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I'm looking to guava TreeRangeMap that seem to very well suit my needs for a project. The java docs says that is based on a (java standard ?) TreeMap that have O(log(n)) time for get, put and next.

But the TreeRangeMap should be some kind of range tree implementation that according to this SO question have O(k + log(n)) time complexity for queries, O(n) space, with k being the range size?. Can somebody confirm this?

I'm also very interested in the time complexity of TreeRangeMap.subRangeMap() operation. Does it have the same O(k + log(n))?

Thanks.

  • He does not seem to state what algorithm he uses, but I can imagine, it is actually a B+ tree which is a standard database storage datastructure to support range queries. – Domi Nov 29 '13 at 8:19
  • The subRangeMap operation sends a query and creates a new map, so if your range contains k values, you probably end up with the complexity of one range query + k insertions. – Domi Nov 29 '13 at 8:20
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It's a view, not an actual mutation or anything. subRangeMap returns in O(1) time, and the RangeMap it returns has O(log n) additive cost for each of its query operations -- that is, all of its operations still take O(log n), just with a higher constant factor.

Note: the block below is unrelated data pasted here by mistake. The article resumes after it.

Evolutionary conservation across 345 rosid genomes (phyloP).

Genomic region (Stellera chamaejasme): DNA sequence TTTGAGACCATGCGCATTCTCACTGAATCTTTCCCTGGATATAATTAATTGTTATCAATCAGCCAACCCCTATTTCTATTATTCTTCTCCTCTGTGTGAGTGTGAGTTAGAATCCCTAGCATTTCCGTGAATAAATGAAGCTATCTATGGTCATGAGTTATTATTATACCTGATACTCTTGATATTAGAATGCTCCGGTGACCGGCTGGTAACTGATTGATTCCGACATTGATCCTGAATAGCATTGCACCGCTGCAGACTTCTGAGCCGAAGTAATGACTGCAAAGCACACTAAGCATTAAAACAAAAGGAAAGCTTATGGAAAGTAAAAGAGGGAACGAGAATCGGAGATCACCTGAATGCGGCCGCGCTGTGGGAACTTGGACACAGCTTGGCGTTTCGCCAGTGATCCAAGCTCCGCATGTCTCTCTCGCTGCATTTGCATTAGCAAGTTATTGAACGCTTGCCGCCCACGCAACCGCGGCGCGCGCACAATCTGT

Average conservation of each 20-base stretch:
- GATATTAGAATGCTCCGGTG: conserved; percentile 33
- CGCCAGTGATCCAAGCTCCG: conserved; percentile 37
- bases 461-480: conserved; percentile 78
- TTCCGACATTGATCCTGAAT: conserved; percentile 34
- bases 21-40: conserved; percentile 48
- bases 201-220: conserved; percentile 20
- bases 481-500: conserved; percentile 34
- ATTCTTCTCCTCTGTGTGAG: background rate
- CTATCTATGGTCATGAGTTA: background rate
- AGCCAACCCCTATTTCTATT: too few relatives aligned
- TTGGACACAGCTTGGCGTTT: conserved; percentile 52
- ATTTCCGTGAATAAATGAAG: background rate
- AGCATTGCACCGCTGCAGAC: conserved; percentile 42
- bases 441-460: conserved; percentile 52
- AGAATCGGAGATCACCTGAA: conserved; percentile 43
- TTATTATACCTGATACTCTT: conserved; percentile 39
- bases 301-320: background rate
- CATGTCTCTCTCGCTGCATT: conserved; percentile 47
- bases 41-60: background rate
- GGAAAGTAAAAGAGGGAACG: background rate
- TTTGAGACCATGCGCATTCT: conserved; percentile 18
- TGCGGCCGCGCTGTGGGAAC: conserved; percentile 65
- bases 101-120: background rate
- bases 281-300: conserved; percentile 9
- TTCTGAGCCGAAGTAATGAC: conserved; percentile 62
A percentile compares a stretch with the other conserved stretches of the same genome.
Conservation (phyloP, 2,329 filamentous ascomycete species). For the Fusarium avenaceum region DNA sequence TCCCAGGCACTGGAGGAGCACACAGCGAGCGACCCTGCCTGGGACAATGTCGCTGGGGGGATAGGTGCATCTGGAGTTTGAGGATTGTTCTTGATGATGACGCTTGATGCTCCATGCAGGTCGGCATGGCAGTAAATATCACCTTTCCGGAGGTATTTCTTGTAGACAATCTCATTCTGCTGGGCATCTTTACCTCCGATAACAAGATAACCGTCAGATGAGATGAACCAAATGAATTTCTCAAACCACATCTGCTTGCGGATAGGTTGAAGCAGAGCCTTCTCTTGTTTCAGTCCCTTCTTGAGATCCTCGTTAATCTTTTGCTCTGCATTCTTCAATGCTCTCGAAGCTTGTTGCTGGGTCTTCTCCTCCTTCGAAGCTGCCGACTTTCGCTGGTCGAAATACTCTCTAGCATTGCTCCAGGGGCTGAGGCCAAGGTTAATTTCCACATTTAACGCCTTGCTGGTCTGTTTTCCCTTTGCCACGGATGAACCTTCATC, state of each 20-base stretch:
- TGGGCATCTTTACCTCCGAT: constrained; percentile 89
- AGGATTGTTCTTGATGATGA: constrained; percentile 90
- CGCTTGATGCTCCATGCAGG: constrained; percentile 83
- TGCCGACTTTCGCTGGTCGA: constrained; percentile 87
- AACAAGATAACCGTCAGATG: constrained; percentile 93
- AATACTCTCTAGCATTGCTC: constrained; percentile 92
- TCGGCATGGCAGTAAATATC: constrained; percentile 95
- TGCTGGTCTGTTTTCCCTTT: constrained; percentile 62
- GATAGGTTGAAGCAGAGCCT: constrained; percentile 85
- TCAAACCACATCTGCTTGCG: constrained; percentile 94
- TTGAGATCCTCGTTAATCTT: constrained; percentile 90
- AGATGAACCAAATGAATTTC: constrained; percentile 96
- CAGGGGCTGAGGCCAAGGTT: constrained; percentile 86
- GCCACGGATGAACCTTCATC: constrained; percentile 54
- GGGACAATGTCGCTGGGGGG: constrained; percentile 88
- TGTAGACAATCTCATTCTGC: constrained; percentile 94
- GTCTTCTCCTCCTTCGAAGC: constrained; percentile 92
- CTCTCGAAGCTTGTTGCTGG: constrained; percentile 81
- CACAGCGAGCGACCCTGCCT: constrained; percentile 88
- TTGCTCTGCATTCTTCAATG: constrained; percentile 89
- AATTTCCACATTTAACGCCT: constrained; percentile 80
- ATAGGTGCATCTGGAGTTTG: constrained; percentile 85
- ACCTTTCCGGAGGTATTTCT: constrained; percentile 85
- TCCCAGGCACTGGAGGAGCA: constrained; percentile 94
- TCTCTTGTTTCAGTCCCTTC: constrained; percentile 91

Source: I'm "the guy who implemented it."

  • Thanks Louis :) I've realized in fact I'm interested in all the values from this subrange that is the complexity of asMapOfRanges() method that returns a Map<Range<K>, V>. Or is there another way to get all the values from a RangeMap? – dcernahoschi Nov 29 '13 at 17:17
  • asMapOfRanges() is a view, returning in O(1) time, and iterating over its values is O(n). Iterating over asMapOfRanges for a subRangeMap probably will, in fact, be O(log n + k). – Louis Wasserman Nov 29 '13 at 18:52
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We generally use Range tree to find the points that lie in a given interval [x1, x2] and x1 < x2. However, if the range tree is a balanced-binary tree(as in the case of TreeMap which is implemented with Red-Black tree), the search paths to x1(or successor) and x2(or predecessor) have cost O(log n). When we find them, if there k number of points lie in this range, we will have to report it using Tree traversal which will have linear cost O(k). So in total O(k + log(n)).

I'm also very interested in the time complexity of TreeRangeMap.subRangeMap() operation. Does it have the same O(k + log(n))?

<K,V> subRangeMap(Range<K> subRange) Returns a view of the part of this range map that intersects with range, resulting in just another balanced-binary search Tree. So why not?

  • Yes, it seems this is the answer, but let's wait for the guys who implemented it to have word. – dcernahoschi Nov 29 '13 at 8:53

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